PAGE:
Brian Gionta and the Montreal Canadiens may not come to an agreement this summer. Should that turn out to be the case, Montreal will need a new captain.
Being the captain of an NHL team is a job that comes with added responsibility; being the captain of an Original Six team is a job that requires class and leadership of the highest standards. Said captains are chosen because of their leadership in the dressing room, their leadership on the ice, their work within the community and their undying loyalty, respect and dedication to the club. A captain represents what his team is all about. He has to be a mirror to his teammates and help guide young players. He believes in his teammates and his teammates believe in him.
While all captains possess these key elements, each is different in his own way. For example, Gabriel Landeskog, of the Colorado Avalanche, is one of the youngest players on the team and is already captain. He is now 21 years of age, and he scored his first NHL goal before he could order a pint at a Denver bar. There have been and remain many captains who are seasoned veterans with a combination of high point totals and control of their dressing room. Landeskog has the unique ability to inspire his teammates on the ice and off, even at his ripe age.
An example of a captain who did not put up the points but who excelled in leadership is the former Oiler Ethan Moreau. He put up only 287 points in 928 career games. But even past the physical peak of his career he was entrusted with the “C” in Edmonton (2007-2010). He was a rare sight of a captain who plays on the bottom 6 and he was as strong a leader as they come.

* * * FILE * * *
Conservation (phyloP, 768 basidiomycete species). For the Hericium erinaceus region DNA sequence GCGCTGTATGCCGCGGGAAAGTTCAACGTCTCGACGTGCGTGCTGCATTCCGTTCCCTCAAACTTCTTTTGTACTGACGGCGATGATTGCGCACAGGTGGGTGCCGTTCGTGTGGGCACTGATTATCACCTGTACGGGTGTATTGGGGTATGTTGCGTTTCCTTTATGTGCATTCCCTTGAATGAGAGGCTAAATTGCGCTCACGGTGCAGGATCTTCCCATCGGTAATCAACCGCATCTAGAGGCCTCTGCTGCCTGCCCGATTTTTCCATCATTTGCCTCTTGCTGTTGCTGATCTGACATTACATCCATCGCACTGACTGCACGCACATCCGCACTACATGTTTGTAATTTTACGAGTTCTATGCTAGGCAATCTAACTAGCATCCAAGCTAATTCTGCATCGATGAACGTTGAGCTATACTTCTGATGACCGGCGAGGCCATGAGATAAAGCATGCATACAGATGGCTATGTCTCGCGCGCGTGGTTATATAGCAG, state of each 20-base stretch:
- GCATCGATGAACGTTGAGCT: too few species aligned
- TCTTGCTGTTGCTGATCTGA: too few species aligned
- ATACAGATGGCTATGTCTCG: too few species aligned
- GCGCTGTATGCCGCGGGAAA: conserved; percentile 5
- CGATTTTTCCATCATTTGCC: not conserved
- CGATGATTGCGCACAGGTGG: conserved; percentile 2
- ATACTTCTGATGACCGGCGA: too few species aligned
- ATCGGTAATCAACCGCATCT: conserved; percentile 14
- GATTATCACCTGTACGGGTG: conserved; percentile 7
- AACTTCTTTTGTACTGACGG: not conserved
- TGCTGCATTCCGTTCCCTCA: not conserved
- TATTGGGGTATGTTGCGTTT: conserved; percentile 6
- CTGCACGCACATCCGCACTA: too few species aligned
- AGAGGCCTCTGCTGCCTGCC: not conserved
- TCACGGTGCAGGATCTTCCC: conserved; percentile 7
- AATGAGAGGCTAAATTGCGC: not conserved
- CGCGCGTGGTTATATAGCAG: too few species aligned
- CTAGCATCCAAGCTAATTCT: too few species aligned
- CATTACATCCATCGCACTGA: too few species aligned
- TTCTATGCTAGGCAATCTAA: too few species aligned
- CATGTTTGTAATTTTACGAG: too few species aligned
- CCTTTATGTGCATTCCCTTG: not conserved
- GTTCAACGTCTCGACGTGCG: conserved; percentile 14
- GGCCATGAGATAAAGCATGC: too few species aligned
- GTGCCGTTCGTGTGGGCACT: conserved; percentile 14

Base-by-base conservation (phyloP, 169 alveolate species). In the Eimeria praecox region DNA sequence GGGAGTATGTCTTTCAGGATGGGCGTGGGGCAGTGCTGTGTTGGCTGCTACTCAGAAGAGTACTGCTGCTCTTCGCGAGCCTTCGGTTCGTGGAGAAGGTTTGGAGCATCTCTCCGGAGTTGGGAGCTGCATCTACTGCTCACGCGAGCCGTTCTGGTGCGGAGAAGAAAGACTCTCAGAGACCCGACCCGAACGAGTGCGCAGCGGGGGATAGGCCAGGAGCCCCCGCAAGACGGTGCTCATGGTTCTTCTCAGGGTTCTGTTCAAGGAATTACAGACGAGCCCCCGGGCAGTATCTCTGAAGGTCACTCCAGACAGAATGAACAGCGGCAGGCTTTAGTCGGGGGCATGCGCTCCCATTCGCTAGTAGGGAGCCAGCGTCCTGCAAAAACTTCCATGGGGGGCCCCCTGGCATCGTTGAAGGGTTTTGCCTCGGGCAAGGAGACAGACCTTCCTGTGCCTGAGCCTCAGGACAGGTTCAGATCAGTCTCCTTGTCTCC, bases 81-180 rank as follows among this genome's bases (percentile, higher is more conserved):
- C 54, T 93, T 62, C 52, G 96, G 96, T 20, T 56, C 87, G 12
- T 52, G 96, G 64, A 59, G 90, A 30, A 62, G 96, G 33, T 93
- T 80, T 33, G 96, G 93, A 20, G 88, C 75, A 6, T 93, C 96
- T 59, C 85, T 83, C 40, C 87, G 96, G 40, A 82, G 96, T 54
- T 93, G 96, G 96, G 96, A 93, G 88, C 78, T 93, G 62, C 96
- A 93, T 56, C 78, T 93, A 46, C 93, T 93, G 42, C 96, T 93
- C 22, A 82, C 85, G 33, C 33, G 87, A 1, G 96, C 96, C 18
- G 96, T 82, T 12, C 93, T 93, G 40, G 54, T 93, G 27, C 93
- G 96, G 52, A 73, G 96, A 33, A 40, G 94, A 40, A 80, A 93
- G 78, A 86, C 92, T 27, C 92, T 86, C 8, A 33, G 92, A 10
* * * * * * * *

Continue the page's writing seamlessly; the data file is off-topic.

There are a few captains today who you might not know are captains.
- Bryce Salvador – New Jersey Devils
- Ed Jovanovski – Florida Panthers
- Andrew Ference – Edmonton Oilers
- Mark Giordano – Calgary Flames
These four all possess that x-factor coaches and management look for in leaders.
We are entering an age where the door is opening up wider and wider for younger stars to take over leadership roles. The likes of Jamie Benn in Dallas, Claude Giroux, in Philadelphia, Alex Ovechkin in Washington and Andrew Ladd in Winnipeg (24, 26, 28 and 28 years old respectively) are all paving the way. The term “young veteran” is commonly being thrown around by coaches and GMs in the NHL these days.
The reasons for a captain’s choosing vary. Jamie Benn, for instance, aside from his obvious talent, was named captain of the Dallas Stars because he is the player around whom the team decided to build. Claude Giroux was named captain of the Flyers, also in large part for the same reason, after Chris Pronger was taken away from the game due to injury. In Phoenix, Shane Doan was named captain of the Coyotes in 2003 because he is a hard-nosed leader and he has since held onto the “C” because of his time and experience amassed with the organization. Alex Ovechkin, I suppose, was always going to be named captain one day… despite some fans’ disapproval.
Now back to the Canadiens